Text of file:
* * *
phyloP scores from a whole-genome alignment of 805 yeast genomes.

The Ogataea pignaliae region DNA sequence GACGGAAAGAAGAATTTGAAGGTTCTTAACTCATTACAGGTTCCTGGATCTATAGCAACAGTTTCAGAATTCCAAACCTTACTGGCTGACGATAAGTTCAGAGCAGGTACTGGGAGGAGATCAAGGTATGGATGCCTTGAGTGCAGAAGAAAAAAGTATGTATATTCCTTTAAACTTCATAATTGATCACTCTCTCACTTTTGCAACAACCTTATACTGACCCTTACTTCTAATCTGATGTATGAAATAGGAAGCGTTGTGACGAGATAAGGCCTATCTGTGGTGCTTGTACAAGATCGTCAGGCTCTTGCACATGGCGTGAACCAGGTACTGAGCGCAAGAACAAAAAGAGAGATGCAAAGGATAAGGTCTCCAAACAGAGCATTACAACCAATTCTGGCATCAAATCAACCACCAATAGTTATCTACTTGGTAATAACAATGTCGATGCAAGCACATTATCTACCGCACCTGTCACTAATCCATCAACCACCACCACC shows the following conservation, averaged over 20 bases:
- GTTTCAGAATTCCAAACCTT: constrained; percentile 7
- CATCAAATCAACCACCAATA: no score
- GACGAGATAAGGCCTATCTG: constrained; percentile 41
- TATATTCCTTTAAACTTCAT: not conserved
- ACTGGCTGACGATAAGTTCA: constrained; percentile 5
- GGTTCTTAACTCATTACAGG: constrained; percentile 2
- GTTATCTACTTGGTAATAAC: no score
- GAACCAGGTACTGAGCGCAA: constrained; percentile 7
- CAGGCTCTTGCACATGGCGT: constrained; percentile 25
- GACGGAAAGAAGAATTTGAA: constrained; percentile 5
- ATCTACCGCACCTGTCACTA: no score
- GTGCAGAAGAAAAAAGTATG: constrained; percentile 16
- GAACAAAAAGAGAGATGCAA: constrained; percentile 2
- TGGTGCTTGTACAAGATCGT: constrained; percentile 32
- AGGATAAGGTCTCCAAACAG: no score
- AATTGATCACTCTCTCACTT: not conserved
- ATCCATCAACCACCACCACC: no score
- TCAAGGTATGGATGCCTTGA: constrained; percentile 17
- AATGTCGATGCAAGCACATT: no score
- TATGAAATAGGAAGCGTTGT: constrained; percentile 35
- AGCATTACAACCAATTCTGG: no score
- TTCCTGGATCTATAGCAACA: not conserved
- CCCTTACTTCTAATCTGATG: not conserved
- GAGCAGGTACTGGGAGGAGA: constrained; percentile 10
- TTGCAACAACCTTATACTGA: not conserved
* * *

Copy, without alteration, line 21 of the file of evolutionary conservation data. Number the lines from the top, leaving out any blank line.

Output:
- AATGTCGATGCAAGCACATT: no score